ChatGPT, OpenAI’s text-generating AI chatbot, has taken the world by storm. What started as a tool to hyper-charge productivity through writing essays and code with short text prompts has evolved…

ChatGPT: Everything you need to know about the AI-powered chatbot

SoLo Funds CEO Travis Holoway: “Regulators seem driven by press releases when they should be motivated by true consumer protection and empowering equitable solutions.”

Fintech lender SoLo Funds is being sued again by the government over its lending practices

Hard tech startups generate a lot of buzz, but there’s a growing cohort of companies building digital tools squarely focused on making hard tech development faster, more efficient and —…

Rollup wants to be the hardware engineer’s workhorse

TechCrunch Disrupt 2024 is not just about groundbreaking innovations, insightful panels, and visionary speakers — it’s also about listening to YOU, the audience, and what you feel is top of…

Disrupt Audience Choice vote closes Friday

Google says the new SDK would help Google expand on its core mission of connecting the right audience to the right content at the right time.

Google is launching a new Android feature to drive users back into their installed apps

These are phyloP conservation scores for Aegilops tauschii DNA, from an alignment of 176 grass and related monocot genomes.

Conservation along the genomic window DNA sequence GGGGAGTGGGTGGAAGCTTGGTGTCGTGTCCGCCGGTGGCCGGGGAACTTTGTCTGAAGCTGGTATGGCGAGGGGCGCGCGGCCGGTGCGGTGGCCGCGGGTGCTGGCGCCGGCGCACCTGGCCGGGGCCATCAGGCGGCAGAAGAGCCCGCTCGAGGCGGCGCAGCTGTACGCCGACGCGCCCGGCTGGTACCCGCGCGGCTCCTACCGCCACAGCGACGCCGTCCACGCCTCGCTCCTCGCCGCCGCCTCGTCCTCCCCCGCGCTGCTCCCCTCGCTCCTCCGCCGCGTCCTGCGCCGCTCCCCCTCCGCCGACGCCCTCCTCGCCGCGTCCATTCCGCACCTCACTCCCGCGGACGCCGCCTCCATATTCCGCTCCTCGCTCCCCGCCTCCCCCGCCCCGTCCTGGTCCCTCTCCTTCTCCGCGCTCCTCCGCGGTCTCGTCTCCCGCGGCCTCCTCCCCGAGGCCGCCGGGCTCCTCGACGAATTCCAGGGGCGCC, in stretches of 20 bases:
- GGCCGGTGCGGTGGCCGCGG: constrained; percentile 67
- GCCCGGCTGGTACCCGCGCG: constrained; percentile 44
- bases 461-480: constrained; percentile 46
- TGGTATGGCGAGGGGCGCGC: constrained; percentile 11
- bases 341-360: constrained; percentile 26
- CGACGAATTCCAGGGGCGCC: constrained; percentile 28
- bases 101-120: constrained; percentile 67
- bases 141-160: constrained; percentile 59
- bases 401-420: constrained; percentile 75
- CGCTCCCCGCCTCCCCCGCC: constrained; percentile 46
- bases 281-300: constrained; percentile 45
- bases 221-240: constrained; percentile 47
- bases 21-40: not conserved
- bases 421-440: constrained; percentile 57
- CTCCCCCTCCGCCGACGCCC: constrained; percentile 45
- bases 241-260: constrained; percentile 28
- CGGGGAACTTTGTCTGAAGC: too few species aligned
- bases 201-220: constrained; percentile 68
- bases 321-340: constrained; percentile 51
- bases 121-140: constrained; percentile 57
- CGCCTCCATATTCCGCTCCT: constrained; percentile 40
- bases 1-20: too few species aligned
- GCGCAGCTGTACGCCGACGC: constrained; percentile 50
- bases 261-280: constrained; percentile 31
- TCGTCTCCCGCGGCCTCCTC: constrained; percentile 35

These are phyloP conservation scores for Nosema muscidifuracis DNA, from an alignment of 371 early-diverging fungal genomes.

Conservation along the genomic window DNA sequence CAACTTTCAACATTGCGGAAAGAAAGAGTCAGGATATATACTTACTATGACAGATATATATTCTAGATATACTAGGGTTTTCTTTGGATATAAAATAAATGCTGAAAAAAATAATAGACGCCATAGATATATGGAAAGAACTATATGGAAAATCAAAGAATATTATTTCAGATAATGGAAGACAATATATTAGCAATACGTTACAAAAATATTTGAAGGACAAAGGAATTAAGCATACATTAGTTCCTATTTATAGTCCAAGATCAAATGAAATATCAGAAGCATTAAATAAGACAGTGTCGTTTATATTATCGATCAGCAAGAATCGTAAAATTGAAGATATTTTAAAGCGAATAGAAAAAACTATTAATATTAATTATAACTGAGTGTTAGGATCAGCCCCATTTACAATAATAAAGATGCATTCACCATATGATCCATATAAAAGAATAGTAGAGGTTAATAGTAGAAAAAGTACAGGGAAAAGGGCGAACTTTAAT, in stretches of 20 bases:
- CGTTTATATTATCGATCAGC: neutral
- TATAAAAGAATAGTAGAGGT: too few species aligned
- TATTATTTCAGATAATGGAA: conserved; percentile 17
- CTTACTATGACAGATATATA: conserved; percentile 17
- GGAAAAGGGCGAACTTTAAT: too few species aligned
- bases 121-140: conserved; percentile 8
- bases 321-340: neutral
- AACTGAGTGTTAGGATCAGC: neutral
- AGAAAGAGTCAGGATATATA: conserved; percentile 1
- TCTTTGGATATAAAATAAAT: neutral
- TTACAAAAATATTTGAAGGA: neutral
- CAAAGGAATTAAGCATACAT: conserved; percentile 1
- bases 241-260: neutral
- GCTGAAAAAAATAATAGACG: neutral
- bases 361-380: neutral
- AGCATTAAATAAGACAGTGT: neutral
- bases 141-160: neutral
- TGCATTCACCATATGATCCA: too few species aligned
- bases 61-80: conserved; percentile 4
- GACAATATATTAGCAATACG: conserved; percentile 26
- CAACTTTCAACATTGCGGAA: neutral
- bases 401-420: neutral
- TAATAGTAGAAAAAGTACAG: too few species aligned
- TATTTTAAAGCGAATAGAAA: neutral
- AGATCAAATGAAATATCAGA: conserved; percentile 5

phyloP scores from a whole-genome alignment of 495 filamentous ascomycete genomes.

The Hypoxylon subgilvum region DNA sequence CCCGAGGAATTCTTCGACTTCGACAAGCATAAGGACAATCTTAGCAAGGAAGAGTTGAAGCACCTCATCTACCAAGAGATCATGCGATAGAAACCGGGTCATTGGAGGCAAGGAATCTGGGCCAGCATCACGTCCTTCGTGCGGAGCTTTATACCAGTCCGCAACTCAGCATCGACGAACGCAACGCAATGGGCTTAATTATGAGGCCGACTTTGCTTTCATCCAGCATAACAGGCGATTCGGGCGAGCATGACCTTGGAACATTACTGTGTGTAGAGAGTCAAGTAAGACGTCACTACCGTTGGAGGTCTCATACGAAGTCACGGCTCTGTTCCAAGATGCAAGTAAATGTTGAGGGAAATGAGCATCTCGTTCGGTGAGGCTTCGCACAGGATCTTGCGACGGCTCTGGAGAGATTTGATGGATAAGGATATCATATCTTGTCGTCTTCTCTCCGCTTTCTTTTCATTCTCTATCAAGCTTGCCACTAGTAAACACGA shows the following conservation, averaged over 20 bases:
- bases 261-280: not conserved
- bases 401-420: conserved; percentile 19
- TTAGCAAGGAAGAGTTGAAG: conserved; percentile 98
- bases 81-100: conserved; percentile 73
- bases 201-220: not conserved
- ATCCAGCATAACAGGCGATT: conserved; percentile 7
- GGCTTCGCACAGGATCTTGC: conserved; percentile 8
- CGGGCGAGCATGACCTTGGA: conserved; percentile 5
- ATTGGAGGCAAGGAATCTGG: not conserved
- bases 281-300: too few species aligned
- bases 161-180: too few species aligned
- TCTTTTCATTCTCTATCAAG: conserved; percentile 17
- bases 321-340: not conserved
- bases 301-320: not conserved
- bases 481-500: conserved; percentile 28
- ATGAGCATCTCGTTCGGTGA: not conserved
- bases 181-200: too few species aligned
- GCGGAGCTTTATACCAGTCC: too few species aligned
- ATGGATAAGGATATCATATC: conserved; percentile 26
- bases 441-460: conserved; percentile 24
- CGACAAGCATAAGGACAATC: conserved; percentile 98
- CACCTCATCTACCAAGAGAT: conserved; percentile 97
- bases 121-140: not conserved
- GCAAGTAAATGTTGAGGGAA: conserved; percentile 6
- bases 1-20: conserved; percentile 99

Jolla has taken the official wraps off the first version of its personal server-based AI assistant in the making. The reborn startup is building a privacy-focused AI device — aka…

Jolla debuts privacy-focused AI hardware

The ChatGPT mobile app’s net revenue first jumped 22% on the day of the GPT-4o launch and continued to grow in the following days.

ChatGPT’s mobile app revenue saw its biggest spike yet following GPT-4o launch

Dating app maker Bumble has acquired Geneva, an online platform built around forming real-world groups and clubs. The company said that the deal is designed to help it expand its…

Bumble buys community building app Geneva to expand further into friendships

CyberArk — one of the army of larger security companies founded out of Israel — is acquiring Venafi, a specialist in machine identity, for $1.54 billion. 

CyberArk snaps up Venafi for $1.54B to ramp up in machine-to-machine security